Psychological neglect occurs when someone is left alone for long periods. Resources that allow an older person to thrive, like social activities and important information, may be withheld.
Signs of Neglect
- Poor hygiene, like dirty clothes and unwashed hair
- Untreated or worsening medical conditions
- Unsafe housing (poor accessibility, structurally unsafe, health hazards like mold)
- Inappropriate clothing for the weather
- Infestations, like mice or bugs
- Absence of necessary medical aids, like glasses, wheelchair, dentures, etc.
Elder abandonment occurs when someone has assumed care for an older person, but then leaves permanently without planning for their care.
People may be abandoned:
- At their home
- With family/friends
- At a hospital or nursing home
- At a public location
Signs of Abandonment
- Being alone
- Confusion (especially if the person has an illness like Alzheimer’s)
Sexual abuse is any type of sexual contact or behavior that occurs without consent.
This type of abuse exists on a spectrum:
- Unwanted sexual comments and jokes
- Unwanted touching
- Ignoring a senior’s changing mental needs when having sexual contact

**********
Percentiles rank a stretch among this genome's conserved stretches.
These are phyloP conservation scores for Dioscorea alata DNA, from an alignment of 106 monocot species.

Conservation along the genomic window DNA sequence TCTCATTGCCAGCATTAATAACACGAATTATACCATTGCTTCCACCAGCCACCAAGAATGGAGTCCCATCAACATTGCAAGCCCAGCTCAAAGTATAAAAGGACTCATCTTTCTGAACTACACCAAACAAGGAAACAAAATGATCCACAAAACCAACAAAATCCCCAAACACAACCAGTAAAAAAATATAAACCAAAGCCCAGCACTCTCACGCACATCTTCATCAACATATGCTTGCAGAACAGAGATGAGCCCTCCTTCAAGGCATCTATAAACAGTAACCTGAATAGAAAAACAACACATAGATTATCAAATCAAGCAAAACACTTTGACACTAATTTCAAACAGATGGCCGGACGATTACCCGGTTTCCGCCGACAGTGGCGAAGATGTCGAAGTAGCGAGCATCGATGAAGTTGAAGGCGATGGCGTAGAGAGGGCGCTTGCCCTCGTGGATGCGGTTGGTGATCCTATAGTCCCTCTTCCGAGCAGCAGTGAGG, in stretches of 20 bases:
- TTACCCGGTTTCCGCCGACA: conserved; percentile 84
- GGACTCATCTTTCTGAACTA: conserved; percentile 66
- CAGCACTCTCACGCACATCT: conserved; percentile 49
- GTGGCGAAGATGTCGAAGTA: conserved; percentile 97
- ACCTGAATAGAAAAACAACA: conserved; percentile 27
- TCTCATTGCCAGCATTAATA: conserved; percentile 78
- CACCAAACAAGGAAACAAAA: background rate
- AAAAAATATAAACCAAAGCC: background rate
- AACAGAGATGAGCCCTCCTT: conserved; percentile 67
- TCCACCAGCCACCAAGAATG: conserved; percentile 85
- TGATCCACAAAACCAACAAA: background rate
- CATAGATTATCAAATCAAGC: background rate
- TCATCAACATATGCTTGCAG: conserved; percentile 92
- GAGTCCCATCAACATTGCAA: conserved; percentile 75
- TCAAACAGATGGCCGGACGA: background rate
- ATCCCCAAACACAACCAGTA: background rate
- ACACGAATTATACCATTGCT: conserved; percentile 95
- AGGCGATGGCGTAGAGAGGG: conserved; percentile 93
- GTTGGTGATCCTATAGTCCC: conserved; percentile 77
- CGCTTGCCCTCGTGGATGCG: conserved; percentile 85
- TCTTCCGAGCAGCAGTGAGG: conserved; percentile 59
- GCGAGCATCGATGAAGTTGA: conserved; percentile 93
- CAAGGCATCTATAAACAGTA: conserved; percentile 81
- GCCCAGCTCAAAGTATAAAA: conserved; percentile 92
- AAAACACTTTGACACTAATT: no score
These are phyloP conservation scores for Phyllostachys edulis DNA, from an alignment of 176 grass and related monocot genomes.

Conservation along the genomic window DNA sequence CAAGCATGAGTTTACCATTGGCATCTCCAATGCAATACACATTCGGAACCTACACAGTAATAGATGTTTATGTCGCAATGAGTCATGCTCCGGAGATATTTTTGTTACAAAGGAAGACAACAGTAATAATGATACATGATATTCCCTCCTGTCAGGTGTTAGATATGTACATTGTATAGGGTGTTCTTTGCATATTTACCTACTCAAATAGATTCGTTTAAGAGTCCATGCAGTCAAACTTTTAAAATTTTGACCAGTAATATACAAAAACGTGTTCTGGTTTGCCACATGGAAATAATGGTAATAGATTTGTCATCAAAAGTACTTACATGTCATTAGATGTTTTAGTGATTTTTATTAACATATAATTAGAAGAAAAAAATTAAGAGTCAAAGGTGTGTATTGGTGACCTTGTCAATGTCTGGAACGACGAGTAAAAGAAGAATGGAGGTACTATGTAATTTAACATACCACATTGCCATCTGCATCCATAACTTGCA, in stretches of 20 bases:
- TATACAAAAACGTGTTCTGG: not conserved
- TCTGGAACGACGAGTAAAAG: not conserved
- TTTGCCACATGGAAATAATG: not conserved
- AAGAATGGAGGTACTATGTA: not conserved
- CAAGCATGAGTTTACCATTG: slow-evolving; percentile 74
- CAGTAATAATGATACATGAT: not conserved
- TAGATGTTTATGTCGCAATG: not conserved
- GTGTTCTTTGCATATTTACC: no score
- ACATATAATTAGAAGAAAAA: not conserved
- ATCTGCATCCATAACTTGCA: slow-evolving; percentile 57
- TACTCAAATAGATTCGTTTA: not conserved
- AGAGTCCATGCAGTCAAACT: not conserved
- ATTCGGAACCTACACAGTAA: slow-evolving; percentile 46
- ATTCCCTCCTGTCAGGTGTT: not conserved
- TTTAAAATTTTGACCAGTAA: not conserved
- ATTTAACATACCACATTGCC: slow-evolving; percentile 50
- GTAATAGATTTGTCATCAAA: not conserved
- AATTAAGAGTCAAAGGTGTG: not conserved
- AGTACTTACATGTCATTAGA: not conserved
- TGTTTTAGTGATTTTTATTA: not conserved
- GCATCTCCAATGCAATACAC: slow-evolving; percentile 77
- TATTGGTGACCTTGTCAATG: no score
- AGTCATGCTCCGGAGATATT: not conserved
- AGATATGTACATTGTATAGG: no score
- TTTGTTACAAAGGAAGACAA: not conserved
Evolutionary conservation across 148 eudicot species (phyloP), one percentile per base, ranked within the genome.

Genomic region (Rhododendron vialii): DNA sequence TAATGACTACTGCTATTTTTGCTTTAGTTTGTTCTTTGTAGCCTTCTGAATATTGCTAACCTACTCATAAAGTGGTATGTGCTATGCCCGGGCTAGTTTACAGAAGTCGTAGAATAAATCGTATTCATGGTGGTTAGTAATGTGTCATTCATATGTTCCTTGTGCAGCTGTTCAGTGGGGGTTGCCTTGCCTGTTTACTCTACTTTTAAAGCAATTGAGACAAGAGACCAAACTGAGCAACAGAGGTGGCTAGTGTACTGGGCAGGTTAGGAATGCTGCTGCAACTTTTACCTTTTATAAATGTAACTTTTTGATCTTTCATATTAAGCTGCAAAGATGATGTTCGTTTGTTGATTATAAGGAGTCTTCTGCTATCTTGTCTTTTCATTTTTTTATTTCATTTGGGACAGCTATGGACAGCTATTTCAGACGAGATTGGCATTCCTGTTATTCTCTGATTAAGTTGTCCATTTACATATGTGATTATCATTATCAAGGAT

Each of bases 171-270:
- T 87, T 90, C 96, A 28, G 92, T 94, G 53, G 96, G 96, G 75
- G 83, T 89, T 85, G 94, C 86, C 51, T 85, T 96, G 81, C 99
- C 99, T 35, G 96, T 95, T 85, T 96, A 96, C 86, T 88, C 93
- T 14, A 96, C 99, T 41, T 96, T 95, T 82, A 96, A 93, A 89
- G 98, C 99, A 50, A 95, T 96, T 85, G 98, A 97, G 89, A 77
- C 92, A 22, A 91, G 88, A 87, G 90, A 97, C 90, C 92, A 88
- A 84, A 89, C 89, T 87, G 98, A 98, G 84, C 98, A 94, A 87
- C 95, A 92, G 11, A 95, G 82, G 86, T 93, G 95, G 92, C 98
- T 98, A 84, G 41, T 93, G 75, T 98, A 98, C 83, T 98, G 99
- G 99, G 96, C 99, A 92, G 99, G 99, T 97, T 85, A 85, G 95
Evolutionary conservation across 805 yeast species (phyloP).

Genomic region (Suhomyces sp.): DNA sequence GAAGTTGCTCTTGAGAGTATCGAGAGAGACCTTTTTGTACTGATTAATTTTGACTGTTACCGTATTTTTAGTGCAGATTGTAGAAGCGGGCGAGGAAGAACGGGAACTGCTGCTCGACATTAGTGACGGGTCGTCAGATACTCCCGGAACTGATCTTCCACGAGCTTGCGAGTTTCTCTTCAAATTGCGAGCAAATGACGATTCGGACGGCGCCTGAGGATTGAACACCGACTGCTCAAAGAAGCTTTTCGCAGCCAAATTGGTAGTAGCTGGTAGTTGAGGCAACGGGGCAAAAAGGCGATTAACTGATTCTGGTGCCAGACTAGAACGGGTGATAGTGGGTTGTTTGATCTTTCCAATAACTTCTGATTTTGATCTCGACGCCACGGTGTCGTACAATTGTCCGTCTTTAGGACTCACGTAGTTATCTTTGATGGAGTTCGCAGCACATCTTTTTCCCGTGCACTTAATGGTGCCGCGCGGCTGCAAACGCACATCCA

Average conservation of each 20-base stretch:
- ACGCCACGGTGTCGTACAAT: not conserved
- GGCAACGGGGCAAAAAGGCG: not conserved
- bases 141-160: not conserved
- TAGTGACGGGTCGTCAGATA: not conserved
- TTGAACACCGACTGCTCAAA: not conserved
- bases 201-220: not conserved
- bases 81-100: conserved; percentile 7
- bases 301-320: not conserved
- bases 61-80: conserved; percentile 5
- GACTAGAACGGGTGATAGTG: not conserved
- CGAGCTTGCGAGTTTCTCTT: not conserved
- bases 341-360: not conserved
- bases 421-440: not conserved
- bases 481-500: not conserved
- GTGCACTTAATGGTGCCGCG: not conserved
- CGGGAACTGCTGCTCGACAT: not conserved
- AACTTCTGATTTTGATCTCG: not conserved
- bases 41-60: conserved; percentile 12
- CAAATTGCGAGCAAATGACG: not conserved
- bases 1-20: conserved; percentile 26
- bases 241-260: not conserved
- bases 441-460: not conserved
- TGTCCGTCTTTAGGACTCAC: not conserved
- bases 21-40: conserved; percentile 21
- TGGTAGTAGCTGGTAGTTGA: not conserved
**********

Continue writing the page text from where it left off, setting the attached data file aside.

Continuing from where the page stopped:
- Using sex as a weapon
- Forcing sex with self and others
- Forcing others to watch explicit sexual content
- Viewing an older person as a sex object (ogling, demanding sex, etc.)
Signs of Sexual Abuse
- Personal reports of sexual assault and rape
- Bruising around genitals and breasts
- Unexplained sexually transmitted infections
- Torn or bloody underwear and bedding
- Unexplained vaginal or anal bleeding
Financial abuse is misuse or theft of cash or belongings. It can include forging checks, taking retirement savings, accessing bank accounts and using credit cards without permission.
Financial abuse also includes financial neglect, exploitation and health care fraud.
Financial neglect happens when a caregiver doesn’t manage an older adult’s expenses (mortgage, utilities, insurance, etc.), despite them having the funds available.